Taoiseach Micheál Martin has defended the government's plan to pay €100 off the first electricity bills of 2022 from those who call the initiative a "gimmick."
The move will see €100 allotted to each home in Ireland to be used towards the first electricity bill of 2022 amid rising electricity prices.
Social Justice Ireland (SJI) have criticised the initiative, saying it doesn't do enough to address the rising costs of living.
SJI have cited a new Oireachtas report by the parliamentary budget office (PBO) as proof that welfare rates have not risen in line with inflation.
"Indexation of welfare rates to inflation, even if adopted, may not be adequate at present to maintain living standards for all," the report warns.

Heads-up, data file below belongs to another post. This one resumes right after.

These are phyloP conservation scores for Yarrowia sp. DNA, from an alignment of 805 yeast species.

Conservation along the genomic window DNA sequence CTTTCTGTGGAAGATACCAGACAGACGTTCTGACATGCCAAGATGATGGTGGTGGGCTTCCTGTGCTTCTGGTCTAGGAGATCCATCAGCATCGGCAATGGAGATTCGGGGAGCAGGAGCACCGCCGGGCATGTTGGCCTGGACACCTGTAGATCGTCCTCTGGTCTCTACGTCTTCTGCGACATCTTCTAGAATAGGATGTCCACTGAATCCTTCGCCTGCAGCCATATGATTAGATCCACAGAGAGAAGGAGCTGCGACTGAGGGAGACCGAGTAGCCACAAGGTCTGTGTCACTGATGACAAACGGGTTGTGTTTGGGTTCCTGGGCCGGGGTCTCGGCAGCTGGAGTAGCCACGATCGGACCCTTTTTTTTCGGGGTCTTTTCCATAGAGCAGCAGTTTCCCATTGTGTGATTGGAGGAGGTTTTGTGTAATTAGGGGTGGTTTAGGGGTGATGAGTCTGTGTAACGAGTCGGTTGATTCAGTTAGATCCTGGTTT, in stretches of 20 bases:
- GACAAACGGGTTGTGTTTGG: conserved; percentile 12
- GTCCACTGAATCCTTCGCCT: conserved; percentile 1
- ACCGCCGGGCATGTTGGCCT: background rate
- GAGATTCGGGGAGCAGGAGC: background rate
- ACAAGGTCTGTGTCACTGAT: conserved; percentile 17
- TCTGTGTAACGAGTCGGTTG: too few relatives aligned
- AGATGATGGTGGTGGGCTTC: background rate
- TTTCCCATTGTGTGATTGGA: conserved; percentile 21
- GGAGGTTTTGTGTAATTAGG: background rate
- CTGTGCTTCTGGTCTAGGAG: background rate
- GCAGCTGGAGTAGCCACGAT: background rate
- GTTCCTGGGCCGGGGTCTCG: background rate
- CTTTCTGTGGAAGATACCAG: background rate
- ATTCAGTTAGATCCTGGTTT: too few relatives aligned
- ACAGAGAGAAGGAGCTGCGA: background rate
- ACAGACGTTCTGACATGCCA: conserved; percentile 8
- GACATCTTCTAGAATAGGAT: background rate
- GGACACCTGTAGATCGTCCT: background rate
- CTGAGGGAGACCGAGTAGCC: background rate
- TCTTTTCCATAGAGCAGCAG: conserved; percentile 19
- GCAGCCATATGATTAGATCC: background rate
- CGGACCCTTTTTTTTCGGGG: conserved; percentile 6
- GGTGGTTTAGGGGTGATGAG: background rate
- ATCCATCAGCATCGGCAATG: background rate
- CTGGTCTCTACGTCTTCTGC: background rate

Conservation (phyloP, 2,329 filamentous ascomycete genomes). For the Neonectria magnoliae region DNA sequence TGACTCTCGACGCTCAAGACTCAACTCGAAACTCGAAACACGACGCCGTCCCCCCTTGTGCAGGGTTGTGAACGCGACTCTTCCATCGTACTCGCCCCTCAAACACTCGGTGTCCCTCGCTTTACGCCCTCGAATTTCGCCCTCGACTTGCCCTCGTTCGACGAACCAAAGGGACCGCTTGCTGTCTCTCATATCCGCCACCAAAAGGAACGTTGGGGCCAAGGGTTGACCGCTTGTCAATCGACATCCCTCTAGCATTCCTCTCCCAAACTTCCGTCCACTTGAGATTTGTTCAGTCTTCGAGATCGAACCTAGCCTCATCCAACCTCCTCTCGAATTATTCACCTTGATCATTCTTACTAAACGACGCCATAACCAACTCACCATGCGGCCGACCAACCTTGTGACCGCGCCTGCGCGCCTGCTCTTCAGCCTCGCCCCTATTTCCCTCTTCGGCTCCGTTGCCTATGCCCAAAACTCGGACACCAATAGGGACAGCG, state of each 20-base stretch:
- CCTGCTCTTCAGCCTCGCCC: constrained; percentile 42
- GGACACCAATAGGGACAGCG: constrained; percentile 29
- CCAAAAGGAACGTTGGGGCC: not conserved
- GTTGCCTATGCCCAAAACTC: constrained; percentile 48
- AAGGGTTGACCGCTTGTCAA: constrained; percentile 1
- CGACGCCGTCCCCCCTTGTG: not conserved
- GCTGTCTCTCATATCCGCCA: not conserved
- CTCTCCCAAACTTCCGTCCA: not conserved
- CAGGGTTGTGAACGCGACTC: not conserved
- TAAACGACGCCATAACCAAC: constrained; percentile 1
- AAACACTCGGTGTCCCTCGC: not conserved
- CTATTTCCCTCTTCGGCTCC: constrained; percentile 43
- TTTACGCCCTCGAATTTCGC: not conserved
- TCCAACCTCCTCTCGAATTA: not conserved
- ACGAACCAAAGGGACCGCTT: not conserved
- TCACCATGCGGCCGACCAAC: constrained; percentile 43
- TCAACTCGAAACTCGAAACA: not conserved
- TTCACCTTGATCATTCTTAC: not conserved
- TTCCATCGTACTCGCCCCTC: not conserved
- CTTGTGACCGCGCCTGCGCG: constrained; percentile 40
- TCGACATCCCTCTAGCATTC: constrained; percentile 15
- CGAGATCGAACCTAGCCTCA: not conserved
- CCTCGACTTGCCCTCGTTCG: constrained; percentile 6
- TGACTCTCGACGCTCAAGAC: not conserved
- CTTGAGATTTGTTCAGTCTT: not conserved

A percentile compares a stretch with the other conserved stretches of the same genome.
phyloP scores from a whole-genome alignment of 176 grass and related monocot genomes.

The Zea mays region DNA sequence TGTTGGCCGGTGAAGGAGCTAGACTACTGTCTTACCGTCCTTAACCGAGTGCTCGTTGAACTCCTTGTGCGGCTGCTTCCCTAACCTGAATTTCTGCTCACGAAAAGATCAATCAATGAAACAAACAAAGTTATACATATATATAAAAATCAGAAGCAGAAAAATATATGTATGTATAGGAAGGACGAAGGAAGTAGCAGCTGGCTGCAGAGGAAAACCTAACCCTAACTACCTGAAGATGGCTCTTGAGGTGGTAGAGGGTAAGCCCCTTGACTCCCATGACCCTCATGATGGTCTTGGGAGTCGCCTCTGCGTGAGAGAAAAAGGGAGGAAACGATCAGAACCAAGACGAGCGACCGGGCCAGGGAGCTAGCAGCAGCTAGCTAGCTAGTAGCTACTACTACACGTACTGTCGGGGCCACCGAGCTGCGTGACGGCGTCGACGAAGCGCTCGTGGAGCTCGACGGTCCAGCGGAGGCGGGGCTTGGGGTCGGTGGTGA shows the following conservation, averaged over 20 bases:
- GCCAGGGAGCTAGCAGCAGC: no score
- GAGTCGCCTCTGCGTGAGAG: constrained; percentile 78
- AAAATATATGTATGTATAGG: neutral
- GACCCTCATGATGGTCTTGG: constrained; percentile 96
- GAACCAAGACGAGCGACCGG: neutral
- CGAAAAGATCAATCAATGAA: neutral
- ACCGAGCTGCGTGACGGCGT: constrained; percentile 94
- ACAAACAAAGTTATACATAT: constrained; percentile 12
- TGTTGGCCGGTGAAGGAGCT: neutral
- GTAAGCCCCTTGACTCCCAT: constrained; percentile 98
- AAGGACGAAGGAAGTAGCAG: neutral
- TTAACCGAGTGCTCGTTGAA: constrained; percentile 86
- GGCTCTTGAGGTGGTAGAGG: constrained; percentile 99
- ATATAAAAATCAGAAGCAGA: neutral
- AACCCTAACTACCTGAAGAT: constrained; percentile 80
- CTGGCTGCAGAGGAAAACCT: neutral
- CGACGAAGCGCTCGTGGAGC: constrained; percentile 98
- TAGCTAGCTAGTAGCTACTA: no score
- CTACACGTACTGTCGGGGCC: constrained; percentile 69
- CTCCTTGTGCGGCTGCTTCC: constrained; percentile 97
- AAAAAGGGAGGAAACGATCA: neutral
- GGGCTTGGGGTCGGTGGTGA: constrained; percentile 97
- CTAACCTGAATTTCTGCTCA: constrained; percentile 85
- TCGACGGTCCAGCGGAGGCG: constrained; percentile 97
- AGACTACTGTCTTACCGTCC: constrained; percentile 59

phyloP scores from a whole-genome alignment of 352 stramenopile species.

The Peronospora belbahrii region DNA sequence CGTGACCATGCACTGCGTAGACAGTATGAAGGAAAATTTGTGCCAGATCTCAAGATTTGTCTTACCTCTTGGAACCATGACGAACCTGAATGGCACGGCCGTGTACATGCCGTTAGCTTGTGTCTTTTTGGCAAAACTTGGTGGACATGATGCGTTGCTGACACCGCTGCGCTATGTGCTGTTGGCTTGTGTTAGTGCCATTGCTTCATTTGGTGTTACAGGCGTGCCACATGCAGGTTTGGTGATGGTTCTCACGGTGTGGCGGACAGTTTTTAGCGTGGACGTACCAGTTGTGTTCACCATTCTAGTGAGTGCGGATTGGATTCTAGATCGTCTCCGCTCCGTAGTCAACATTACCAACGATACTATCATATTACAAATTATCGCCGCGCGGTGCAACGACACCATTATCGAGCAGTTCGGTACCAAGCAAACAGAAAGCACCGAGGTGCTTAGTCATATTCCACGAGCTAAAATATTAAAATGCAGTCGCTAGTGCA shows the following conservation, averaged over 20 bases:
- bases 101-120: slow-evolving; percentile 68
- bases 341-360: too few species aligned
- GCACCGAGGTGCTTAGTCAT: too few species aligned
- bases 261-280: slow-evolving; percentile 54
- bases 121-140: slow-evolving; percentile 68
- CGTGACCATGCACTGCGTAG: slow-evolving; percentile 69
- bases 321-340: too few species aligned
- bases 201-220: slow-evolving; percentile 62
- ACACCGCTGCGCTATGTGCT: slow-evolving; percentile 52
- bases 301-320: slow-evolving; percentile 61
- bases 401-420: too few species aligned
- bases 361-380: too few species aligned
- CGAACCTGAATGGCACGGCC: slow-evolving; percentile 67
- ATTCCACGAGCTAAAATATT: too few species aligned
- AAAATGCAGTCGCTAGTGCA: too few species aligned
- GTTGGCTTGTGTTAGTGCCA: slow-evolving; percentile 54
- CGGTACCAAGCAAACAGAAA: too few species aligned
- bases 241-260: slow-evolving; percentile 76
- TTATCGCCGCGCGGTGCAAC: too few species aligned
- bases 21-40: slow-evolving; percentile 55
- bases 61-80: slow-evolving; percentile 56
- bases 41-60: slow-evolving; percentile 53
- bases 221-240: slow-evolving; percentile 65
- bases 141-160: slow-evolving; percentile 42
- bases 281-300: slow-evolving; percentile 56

"€100 on an electricity bill is a gimmick when you consider a year of price increases with no corresponding increases in welfare," said SJI research and policy analyst Michelle Murphy. "For those in arrears, €100 means next to nothing. The PBO report is devastating, because it shows the Oireachtas’ own evidence that there is a problem. The likes of SJI don’t criticise for the sake of it, this is its own agency reporting this."
The Taoiseach has defended the move to pay €100 off electricity bills.
"We are very conscious that we are going into a period of significant inflation in energy prices — not just in Ireland, but globally," he said. "We just wanted to do a little bit more to help people meet their electricity bills over the coming period, on top of measures that we took in the budget, which were more focused on the fuel allowance — increasing the eligibility of it, and increasing the amount of it, and also the tax relief in the budget was designed to give a bit more help to people."